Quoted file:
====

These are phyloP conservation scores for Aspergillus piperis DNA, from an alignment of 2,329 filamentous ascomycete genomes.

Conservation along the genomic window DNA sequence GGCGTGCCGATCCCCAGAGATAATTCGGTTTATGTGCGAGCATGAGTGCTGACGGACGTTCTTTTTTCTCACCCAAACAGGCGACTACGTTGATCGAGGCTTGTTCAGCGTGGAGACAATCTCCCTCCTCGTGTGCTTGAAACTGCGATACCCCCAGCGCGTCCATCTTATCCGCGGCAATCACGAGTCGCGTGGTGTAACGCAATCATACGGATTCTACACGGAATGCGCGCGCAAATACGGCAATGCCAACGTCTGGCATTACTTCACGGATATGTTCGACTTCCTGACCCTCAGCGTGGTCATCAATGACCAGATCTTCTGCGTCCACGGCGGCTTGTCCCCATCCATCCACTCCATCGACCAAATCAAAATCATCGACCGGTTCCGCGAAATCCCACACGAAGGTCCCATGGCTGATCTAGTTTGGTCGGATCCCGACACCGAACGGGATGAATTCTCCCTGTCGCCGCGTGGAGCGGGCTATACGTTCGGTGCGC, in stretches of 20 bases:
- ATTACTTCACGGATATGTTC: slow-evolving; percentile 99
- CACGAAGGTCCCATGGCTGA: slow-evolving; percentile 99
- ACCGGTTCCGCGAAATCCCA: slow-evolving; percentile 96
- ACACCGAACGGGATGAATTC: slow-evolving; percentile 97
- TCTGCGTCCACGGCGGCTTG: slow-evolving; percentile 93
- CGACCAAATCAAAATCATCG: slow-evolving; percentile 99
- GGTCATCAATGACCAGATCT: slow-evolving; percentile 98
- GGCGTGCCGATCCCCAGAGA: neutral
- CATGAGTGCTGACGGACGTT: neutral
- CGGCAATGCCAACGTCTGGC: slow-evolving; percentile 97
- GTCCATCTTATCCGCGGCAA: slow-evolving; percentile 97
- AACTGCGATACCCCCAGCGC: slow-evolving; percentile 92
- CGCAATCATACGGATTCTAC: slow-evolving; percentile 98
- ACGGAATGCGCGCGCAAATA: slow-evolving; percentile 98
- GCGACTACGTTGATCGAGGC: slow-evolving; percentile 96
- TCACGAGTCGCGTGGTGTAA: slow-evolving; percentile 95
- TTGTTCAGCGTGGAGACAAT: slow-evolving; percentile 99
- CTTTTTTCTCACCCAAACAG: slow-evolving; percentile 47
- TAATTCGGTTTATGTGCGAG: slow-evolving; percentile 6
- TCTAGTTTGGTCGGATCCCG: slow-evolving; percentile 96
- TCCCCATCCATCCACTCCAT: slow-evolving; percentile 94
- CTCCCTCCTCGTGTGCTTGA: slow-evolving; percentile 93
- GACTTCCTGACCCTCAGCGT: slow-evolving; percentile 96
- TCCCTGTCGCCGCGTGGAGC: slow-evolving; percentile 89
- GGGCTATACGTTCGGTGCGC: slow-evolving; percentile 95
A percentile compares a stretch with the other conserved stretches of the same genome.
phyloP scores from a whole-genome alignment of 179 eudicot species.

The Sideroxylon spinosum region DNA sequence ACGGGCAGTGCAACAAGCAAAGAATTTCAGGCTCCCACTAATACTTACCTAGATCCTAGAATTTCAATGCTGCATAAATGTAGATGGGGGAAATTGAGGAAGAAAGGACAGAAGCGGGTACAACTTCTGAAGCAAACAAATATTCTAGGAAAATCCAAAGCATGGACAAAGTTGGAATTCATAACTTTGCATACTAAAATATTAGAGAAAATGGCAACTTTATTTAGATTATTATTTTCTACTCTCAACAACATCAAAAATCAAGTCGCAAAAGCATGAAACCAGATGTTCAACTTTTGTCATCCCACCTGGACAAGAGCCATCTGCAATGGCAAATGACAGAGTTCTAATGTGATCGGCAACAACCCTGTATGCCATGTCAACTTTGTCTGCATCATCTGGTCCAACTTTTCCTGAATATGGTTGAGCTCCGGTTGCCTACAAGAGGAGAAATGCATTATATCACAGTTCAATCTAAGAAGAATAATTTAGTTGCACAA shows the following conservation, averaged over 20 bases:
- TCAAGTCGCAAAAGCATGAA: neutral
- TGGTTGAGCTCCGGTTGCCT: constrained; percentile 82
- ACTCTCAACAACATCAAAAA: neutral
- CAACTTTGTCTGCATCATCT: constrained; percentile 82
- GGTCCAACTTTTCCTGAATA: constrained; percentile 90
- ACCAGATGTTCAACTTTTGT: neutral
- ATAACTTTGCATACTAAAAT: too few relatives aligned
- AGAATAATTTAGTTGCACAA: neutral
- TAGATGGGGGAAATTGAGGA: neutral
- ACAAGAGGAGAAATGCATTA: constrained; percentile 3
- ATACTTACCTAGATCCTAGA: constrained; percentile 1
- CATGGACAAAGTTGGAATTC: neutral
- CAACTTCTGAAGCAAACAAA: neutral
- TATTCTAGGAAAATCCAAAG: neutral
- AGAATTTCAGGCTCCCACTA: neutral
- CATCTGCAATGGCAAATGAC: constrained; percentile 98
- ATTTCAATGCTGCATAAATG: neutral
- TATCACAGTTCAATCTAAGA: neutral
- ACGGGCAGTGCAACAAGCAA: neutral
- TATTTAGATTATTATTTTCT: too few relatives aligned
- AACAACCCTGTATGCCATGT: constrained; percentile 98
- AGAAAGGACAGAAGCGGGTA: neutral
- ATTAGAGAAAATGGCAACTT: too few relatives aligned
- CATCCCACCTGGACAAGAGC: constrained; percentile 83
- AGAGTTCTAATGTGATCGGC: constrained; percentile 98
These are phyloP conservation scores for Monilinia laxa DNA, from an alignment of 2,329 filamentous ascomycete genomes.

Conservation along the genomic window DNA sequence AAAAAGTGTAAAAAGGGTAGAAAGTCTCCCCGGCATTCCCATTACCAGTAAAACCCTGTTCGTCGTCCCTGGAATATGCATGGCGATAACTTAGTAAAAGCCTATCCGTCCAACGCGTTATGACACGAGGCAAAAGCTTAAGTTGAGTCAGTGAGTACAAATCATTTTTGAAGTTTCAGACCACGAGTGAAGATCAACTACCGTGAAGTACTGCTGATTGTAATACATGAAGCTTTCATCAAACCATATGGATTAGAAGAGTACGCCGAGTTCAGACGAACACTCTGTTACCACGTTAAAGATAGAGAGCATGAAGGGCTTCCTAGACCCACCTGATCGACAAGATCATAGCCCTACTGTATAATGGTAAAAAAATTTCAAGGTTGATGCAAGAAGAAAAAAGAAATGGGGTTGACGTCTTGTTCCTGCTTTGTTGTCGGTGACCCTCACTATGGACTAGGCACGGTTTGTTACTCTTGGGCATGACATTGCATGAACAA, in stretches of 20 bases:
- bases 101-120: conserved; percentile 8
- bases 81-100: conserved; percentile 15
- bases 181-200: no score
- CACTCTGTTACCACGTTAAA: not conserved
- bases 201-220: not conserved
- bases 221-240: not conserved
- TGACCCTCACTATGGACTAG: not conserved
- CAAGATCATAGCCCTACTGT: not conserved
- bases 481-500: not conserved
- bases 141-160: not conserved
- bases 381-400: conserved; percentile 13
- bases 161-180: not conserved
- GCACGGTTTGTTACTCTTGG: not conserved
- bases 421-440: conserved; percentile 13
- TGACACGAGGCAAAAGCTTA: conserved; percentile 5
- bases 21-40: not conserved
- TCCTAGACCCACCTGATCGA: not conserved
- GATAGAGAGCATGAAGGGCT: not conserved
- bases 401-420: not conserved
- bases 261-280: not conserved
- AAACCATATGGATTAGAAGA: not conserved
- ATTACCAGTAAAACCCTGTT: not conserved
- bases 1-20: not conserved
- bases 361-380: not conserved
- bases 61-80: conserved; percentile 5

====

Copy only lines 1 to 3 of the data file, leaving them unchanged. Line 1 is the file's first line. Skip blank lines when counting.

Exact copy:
These are phyloP conservation scores for Aspergillus piperis DNA, from an alignment of 2,329 filamentous ascomycete genomes.

Conservation along the genomic window DNA sequence GGCGTGCCGATCCCCAGAGATAATTCGGTTTATGTGCGAGCATGAGTGCTGACGGACGTTCTTTTTTCTCACCCAAACAGGCGACTACGTTGATCGAGGCTTGTTCAGCGTGGAGACAATCTCCCTCCTCGTGTGCTTGAAACTGCGATACCCCCAGCGCGTCCATCTTATCCGCGGCAATCACGAGTCGCGTGGTGTAACGCAATCATACGGATTCTACACGGAATGCGCGCGCAAATACGGCAATGCCAACGTCTGGCATTACTTCACGGATATGTTCGACTTCCTGACCCTCAGCGTGGTCATCAATGACCAGATCTTCTGCGTCCACGGCGGCTTGTCCCCATCCATCCACTCCATCGACCAAATCAAAATCATCGACCGGTTCCGCGAAATCCCACACGAAGGTCCCATGGCTGATCTAGTTTGGTCGGATCCCGACACCGAACGGGATGAATTCTCCCTGTCGCCGCGTGGAGCGGGCTATACGTTCGGTGCGC, in stretches of 20 bases:
- ATTACTTCACGGATATGTTC: slow-evolving; percentile 99